Oh, I forgot to mention, I’m also a cyclist and those cars sure test my patience. Don’t they know I can’t ride on the sidewalk because it is against the law; don’t they know I can’t ride too close to the shoulder because of debris and it encourages motorists to drive dangerously close to me; don’t motorists know that the law requires them to maintain 3-feet between their car and me, even if it means crossing the center line (double solid yellow included); don’t they know if they pass me approaching a stop sign, traffic signal or their next right-hand turn that I may be in front of them again very soon or worse yet they might cut-me off?
Before I started riding, it never crossed my mind that cars and bikes are equally entitled to the road and both answer to the same laws of the road. Nor did I ever think about the fact that 90 percent of riders and motorists really are not the problem — it’s the other 10 percent of both motorists and cyclists that are causing the stress. Cyclists must use turn signals and obey stop signs. I wish motorists would treat me like another car when approaching an intersection — if it is my turn, let me go but if it is not, exercise your right to go first. If you try and “be nice” but other cars at the intersection are not aware of your generosity, then the cyclist becomes most vulnerable in the confusion. Predictability by motorist and cyclist is critical for everybody.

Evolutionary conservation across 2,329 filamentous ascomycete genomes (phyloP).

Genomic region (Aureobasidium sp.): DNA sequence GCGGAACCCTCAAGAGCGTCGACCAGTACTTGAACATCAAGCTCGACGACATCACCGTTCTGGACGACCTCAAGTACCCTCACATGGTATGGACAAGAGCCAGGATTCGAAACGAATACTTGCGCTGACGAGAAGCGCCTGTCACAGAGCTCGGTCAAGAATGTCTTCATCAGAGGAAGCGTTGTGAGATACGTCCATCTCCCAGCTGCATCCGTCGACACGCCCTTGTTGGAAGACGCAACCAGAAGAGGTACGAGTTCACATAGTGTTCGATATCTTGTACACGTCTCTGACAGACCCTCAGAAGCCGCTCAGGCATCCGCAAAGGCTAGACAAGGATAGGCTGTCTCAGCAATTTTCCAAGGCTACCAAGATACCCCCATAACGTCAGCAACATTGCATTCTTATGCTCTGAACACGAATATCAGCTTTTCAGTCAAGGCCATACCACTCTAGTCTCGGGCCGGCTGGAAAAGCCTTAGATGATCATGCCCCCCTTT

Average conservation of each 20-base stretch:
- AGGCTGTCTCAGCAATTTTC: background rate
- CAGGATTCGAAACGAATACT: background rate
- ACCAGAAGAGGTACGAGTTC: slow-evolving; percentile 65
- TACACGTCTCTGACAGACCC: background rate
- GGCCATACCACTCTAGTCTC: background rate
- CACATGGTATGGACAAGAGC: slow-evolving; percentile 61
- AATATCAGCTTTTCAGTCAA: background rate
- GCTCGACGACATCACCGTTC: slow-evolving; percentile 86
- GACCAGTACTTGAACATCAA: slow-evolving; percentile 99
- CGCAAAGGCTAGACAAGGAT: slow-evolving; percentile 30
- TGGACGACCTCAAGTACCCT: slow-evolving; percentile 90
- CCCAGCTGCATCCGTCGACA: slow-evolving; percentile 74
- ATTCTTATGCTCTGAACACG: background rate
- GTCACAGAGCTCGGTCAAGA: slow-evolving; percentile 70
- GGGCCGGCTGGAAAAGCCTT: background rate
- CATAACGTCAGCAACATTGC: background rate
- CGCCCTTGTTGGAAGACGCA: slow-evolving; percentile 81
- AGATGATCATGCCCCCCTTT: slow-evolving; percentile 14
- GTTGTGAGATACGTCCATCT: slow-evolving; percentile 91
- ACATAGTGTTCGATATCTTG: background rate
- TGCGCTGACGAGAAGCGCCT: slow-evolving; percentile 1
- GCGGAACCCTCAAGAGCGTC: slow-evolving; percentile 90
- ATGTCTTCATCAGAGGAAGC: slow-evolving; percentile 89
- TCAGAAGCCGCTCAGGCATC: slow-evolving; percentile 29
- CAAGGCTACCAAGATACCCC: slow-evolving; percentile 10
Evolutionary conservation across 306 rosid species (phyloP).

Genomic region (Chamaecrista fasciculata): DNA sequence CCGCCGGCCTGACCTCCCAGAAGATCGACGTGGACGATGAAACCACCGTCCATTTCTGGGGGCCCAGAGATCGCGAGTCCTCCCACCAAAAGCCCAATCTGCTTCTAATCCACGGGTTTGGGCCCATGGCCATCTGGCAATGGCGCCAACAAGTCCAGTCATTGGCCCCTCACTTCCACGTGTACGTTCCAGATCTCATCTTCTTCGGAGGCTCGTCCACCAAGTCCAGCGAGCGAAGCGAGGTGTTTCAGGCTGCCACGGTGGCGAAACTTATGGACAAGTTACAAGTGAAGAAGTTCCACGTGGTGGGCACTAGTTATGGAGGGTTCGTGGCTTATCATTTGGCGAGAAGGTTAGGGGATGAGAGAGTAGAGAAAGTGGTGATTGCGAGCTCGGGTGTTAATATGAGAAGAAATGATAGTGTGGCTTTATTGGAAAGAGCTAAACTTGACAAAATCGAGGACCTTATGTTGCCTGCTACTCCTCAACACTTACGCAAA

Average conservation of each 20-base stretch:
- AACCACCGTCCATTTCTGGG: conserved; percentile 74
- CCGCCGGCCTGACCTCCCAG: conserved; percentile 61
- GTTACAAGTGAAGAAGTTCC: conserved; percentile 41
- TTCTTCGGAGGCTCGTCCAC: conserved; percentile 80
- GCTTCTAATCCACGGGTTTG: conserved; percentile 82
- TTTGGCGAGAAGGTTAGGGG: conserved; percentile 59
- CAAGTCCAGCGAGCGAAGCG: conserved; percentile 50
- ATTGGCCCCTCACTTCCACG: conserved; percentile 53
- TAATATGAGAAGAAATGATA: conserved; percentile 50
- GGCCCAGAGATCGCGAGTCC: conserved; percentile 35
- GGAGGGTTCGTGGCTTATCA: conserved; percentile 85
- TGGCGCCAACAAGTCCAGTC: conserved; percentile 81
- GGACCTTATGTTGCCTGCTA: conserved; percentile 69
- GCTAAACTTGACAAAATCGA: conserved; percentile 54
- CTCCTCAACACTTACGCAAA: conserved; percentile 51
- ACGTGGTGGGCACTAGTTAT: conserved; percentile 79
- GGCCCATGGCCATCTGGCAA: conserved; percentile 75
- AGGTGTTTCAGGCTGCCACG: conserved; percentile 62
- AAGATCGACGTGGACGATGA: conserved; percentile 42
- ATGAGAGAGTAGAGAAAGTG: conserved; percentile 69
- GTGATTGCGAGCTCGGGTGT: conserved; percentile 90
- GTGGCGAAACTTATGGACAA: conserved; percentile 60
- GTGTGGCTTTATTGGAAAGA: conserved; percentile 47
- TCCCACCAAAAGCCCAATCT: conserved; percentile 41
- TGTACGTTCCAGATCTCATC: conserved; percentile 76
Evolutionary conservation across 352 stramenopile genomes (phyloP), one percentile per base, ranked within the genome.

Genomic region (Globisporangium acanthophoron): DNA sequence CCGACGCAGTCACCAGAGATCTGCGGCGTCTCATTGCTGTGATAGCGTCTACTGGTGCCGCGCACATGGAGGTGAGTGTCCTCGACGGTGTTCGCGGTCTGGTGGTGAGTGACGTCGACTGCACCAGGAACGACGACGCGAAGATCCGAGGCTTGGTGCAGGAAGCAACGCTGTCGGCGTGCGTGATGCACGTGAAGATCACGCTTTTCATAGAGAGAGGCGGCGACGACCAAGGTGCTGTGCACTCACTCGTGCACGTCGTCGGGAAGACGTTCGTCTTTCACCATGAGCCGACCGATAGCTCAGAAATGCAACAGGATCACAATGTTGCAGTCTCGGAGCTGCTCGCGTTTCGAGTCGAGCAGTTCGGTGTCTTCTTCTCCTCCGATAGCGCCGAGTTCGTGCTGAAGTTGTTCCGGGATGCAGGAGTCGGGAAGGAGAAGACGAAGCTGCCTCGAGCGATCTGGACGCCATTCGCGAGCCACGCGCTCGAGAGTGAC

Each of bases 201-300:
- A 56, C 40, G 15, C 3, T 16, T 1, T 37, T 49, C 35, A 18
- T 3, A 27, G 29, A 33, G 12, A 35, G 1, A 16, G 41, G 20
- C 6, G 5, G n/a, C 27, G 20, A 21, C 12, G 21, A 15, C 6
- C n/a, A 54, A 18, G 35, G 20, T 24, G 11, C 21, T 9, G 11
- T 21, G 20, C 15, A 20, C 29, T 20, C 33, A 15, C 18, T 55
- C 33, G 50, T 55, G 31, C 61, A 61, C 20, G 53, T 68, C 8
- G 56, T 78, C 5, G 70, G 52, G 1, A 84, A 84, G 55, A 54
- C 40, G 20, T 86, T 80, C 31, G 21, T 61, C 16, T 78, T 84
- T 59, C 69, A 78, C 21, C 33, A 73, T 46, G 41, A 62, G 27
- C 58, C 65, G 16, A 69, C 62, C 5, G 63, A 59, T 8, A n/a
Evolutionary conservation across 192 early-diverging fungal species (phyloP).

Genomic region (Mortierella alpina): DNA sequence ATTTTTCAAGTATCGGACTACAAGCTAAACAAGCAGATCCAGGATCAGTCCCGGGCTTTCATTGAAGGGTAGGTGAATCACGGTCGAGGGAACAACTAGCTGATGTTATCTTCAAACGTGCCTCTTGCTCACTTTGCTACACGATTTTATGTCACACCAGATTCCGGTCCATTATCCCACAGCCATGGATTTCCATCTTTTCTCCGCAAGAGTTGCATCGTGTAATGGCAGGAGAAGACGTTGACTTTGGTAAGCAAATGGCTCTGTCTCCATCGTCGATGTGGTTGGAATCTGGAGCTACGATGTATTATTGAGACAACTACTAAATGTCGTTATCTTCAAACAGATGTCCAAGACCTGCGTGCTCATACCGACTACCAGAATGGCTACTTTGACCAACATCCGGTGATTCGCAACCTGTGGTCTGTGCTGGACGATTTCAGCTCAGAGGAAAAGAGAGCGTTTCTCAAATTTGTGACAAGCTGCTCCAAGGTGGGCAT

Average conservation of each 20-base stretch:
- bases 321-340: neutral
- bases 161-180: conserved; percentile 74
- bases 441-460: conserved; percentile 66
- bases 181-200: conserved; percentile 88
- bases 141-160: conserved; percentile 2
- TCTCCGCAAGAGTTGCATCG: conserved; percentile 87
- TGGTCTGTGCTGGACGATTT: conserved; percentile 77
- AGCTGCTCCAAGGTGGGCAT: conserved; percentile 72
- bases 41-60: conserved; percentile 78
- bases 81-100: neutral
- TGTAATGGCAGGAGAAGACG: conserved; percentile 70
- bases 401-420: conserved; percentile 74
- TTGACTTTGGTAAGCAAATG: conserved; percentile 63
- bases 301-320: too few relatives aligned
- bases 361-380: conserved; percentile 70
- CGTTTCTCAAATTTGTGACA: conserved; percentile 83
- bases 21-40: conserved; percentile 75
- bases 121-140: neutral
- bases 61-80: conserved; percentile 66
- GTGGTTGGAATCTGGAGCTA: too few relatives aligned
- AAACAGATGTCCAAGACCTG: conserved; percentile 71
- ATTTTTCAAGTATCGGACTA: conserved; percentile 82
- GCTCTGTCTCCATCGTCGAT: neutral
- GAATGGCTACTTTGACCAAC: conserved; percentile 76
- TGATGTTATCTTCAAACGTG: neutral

I am amazed at how unhealthy our society has become and the demands placed on resources because of obesity, sedentary lifestyles and Americans’ dependence on cars. No matter how frustrated we become with bikes on the road, the reality is that encouraging cycling will promote a healthy lifestyle and will have an incredibly powerful impact on our children and communities.
Let’s be a part of the solution together. Visit www.bikeroswell .com/education to learn how.